Commentary: Shooting holes in the Second Amendment
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By Paul M. Bangiola
About thirty years ago I saw Jerry Rubin, one of the “Chicago Seven” defendants, debate Abbie Hoffman, also one of the Chicago Seven, about the meaning of the “Sixties Revolution.”
Abbie was an un-reconstructed radical, then recently emerged from years underground. Jerry Rubin was a young capitalist, declaring an end to the revolution. It was, according to Jerry, time to make money.
“We won! It’s over!” he said. Abbie called him a sellout.
My takeaway from their debate was a good one-liner by Jerry to Abbie: “It’s OK to be against authority, unless it’s your authority.”
Now, this comes to mind when it comes to gun control. I hear many gun rights activists say they might need a gun for self-defense:
“What if somebody breaks into my house!”
No quarrel with me, buddy. You can just get yourself a handgun, a shotgun, a rifle, maybe a moat with alligators in it, and I hope the bad guy falls in !
Oh, one thing, by the way: Please keep those guns away from kids, particularly your own unhappy adolescent.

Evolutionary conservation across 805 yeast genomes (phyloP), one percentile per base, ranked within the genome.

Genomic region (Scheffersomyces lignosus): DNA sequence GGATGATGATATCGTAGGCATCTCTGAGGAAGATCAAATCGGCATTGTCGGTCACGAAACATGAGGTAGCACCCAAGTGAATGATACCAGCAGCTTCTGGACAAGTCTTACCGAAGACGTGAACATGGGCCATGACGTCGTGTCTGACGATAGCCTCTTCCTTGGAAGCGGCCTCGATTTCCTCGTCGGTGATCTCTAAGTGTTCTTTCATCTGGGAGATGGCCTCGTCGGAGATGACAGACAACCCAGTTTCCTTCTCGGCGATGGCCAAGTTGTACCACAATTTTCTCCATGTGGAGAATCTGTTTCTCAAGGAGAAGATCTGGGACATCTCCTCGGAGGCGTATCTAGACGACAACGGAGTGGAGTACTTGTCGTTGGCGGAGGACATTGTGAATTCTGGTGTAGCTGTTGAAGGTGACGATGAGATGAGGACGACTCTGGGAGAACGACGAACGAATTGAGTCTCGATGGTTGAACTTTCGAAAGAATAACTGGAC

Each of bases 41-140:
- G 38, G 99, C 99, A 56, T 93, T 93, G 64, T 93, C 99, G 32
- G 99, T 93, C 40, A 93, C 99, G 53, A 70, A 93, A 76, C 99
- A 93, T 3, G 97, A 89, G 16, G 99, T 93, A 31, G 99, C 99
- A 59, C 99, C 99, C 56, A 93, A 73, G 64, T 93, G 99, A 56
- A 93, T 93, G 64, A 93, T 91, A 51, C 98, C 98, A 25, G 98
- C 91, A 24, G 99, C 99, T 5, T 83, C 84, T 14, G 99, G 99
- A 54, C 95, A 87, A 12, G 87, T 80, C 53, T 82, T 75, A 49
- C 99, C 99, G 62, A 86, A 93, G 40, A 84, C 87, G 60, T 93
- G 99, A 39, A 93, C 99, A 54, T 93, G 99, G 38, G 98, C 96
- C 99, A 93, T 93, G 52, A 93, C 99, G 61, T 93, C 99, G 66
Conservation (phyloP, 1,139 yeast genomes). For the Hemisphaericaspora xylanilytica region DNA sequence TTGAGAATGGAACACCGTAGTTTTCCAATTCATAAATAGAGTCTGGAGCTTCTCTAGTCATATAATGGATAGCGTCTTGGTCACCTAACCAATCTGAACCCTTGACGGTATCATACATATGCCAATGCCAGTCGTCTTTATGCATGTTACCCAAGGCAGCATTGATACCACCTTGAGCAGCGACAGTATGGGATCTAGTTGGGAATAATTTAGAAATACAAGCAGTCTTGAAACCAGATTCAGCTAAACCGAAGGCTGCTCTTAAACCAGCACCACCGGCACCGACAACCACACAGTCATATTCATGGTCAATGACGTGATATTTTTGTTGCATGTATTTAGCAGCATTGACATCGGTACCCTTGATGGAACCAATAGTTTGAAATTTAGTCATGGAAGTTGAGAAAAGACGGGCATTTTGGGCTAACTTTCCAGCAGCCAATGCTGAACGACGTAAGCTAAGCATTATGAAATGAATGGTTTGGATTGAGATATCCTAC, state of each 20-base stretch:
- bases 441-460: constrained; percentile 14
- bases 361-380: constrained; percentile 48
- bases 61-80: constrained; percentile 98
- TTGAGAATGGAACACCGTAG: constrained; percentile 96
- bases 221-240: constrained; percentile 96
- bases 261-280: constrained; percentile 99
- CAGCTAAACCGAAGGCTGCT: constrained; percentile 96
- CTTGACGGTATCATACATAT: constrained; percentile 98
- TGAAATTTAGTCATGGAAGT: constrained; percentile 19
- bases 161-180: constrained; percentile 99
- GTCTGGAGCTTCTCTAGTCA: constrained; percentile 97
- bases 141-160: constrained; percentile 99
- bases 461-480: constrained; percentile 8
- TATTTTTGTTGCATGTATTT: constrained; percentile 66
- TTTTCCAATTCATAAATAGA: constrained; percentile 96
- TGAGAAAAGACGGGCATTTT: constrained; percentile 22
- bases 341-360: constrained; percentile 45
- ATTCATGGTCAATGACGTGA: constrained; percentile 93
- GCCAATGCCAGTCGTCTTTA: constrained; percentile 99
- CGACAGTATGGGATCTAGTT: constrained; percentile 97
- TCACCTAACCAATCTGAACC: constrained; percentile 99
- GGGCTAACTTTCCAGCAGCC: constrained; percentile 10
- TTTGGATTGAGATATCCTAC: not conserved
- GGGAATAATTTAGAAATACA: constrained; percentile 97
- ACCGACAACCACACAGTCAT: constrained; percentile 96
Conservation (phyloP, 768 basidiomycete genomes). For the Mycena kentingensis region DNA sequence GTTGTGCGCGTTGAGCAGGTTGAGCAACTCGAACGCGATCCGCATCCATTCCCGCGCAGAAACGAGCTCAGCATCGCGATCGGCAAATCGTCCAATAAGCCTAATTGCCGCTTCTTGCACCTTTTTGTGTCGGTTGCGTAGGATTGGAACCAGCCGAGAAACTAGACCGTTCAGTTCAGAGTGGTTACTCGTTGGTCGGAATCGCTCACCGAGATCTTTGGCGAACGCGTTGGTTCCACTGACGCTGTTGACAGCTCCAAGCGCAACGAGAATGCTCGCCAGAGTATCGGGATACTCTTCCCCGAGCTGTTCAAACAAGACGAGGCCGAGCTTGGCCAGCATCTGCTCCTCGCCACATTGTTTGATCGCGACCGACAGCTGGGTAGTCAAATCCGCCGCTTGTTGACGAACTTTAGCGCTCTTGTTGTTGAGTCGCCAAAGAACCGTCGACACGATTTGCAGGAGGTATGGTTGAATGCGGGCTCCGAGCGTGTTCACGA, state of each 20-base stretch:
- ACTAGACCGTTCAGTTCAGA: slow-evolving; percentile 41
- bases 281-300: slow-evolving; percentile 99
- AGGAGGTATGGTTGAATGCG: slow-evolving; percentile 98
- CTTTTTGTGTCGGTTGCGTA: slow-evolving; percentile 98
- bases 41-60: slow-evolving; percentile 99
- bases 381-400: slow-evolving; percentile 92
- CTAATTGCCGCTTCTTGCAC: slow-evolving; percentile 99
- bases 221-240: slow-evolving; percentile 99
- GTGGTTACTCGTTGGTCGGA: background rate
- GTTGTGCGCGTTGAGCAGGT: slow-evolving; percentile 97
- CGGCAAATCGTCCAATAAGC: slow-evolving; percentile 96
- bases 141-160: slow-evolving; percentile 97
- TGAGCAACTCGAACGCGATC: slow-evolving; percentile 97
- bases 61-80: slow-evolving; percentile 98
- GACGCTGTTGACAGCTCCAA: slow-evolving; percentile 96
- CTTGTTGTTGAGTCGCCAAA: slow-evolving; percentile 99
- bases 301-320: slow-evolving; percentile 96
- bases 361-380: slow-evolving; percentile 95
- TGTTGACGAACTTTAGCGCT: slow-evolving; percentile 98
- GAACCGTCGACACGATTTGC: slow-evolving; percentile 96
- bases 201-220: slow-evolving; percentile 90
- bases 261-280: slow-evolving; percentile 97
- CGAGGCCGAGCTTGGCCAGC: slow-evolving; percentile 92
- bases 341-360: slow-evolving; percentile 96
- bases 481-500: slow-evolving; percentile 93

“But now,” I say, “tell me again about why you need a Bushmaster assault rifle with a 30-bullet clip filled with armor- piercing cop-killer bullets?”
“Well,” they say, “the Second Amendment is supposed to protect me from the Government in case we need an armed revolt. After all I might need to ‘get revolutionary’ and assert my ‘Second Amendment remedies’ (to quote a failed US Senate candidate of the R-Tea Party-persuasion).
And then I say: “Whoa, partner! It’s okay to be against the Government unless it’s your government. Treason is a crime in this constitutional republic of ours, and there is nothing in the Second Amendment that requires, say, that just because our military has F-18s jet fighters, you can get one too–just to keep the battle even when you decide you don’t like the way a vote on the town council went, and persuade yourself that a revolution of one is required.
Maybe our government needs an edge against a guy who is listening to voices and maybe even the guy who just can’ t quite get his mind around losing, or being powerless, rejected, or the recipient of one of fate’s thousand slings and arrows. I think so.
Paul M. Bangiola, Esq., is a Morristown lawyer, former municipal prosecutor, former Morris County Democratic Chairman, a 2000 New Jersey Presidential Elector, and a campaign adviser.